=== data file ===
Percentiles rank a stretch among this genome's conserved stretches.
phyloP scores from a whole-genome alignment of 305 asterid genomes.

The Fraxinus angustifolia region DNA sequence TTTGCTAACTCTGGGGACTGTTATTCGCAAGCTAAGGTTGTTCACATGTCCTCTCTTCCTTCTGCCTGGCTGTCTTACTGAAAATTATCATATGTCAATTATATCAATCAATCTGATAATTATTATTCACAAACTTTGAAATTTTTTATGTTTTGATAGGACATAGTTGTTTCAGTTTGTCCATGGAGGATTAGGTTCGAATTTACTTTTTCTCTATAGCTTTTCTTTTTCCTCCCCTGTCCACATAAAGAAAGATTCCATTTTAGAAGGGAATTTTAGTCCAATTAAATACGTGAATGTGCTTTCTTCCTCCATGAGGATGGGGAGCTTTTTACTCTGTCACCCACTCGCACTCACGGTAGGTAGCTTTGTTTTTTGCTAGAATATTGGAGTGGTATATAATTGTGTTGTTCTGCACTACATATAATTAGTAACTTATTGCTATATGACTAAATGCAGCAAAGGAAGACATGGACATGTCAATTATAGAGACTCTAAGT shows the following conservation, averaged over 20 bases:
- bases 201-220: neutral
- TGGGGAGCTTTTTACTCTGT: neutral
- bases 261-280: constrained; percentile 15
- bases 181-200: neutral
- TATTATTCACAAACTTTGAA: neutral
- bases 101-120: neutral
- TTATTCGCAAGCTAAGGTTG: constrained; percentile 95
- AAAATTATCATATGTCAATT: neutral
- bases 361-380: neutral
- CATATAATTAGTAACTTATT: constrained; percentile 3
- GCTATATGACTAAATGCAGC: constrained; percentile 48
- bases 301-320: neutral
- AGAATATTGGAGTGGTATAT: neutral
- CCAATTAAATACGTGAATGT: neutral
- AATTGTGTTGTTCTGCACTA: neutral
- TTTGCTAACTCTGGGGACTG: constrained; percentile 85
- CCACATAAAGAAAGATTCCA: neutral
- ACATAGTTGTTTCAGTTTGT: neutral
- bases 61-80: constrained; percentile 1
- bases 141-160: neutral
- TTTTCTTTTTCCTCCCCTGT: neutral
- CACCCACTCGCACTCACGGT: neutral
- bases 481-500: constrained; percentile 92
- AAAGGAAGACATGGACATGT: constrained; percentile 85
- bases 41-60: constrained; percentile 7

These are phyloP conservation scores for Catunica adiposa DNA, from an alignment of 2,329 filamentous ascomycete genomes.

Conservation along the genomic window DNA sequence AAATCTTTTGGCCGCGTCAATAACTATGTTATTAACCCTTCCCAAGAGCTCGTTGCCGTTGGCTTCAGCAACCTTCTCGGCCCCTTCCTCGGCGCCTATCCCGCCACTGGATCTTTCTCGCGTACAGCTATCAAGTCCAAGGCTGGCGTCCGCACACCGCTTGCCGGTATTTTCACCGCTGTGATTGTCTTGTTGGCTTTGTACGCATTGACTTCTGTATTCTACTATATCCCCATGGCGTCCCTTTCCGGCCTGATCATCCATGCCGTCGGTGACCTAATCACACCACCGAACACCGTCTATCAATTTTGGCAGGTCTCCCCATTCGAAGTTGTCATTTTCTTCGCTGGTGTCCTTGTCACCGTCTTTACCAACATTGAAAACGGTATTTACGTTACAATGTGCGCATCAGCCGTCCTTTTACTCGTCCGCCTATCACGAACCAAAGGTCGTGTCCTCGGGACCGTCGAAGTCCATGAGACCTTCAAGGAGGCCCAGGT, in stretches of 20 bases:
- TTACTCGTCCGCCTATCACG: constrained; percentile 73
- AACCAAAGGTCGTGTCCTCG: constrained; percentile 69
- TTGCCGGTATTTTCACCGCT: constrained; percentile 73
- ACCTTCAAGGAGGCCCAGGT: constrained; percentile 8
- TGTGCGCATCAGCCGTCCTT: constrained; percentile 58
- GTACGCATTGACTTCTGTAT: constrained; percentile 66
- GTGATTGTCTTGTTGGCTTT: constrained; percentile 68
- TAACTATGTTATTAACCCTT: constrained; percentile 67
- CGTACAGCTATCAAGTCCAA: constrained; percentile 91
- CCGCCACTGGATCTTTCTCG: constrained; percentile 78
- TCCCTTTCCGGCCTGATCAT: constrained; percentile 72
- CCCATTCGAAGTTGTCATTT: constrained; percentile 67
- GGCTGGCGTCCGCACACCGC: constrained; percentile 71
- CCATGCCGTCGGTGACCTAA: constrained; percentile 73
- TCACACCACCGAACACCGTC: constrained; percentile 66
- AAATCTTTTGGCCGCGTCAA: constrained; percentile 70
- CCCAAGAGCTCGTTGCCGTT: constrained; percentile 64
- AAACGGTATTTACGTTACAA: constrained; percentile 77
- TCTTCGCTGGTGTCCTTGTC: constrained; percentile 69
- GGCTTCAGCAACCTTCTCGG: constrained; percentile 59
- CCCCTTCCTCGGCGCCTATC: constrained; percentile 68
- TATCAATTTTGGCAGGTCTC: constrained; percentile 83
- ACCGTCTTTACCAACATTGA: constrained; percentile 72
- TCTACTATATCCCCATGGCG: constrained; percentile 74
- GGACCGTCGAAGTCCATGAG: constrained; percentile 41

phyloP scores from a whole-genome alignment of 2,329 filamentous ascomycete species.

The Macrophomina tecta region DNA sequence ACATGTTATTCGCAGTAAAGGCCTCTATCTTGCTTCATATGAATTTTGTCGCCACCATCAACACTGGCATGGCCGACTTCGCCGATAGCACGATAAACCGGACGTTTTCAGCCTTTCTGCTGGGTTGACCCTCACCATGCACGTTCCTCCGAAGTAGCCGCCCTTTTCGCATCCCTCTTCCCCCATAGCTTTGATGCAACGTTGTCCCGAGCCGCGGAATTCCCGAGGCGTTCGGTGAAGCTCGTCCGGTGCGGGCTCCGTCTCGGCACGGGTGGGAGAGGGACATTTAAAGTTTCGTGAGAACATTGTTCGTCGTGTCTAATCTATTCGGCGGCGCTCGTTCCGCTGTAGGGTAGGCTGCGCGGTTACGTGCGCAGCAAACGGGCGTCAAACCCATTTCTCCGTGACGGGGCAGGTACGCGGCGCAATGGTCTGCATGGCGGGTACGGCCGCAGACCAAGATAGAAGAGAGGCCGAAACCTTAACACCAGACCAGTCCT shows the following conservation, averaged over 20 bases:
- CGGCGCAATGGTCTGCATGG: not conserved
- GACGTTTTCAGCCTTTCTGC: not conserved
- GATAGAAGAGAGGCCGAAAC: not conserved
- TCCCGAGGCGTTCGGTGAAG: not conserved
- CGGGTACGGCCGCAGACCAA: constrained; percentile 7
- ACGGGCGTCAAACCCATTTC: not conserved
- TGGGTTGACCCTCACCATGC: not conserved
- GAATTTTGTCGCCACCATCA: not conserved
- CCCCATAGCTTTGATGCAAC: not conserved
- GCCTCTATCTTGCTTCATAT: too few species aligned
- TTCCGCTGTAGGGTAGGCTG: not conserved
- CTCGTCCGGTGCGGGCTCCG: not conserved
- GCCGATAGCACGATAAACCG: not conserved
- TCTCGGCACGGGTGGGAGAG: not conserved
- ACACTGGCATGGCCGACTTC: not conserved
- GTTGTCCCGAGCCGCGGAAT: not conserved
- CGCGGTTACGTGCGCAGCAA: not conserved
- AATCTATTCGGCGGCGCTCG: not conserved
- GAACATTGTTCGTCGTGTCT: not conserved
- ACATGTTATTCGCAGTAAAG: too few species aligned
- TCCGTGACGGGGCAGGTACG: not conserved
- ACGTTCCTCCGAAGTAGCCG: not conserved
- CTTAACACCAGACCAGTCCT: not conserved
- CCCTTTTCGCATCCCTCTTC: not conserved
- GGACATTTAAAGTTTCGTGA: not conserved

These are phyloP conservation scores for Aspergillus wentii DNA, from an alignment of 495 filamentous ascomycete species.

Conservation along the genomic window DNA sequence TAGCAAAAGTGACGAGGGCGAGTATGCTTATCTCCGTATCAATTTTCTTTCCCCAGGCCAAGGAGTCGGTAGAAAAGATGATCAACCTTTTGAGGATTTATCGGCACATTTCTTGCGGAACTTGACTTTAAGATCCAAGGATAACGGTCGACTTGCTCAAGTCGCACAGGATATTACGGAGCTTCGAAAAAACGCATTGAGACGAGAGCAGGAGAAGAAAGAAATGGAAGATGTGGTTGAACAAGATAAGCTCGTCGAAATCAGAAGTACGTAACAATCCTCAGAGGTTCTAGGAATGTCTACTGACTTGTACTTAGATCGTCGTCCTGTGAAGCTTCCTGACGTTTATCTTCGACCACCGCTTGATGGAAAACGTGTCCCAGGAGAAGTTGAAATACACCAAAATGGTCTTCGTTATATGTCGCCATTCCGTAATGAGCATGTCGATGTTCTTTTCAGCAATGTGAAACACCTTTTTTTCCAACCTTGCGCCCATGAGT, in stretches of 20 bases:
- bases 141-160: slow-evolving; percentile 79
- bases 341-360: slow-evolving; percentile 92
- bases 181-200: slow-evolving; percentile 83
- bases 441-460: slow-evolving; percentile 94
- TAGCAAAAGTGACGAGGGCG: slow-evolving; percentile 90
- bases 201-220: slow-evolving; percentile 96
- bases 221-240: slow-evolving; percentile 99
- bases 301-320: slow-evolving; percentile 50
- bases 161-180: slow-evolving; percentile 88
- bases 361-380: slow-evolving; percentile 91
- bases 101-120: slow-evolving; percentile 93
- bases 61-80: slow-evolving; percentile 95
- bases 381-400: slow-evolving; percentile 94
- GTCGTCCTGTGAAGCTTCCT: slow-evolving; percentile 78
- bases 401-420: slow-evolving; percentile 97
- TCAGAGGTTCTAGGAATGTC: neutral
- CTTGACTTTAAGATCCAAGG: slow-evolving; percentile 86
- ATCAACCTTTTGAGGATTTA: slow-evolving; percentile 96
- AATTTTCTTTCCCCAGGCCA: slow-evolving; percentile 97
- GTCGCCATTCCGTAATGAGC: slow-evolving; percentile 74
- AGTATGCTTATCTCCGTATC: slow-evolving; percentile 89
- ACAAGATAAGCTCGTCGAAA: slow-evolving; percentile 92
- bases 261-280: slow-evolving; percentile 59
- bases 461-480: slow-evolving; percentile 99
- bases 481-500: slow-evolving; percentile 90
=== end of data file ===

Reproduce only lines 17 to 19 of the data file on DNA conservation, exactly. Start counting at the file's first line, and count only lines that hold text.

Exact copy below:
- CCAATTAAATACGTGAATGT: neutral
- AATTGTGTTGTTCTGCACTA: neutral
- TTTGCTAACTCTGGGGACTG: constrained; percentile 85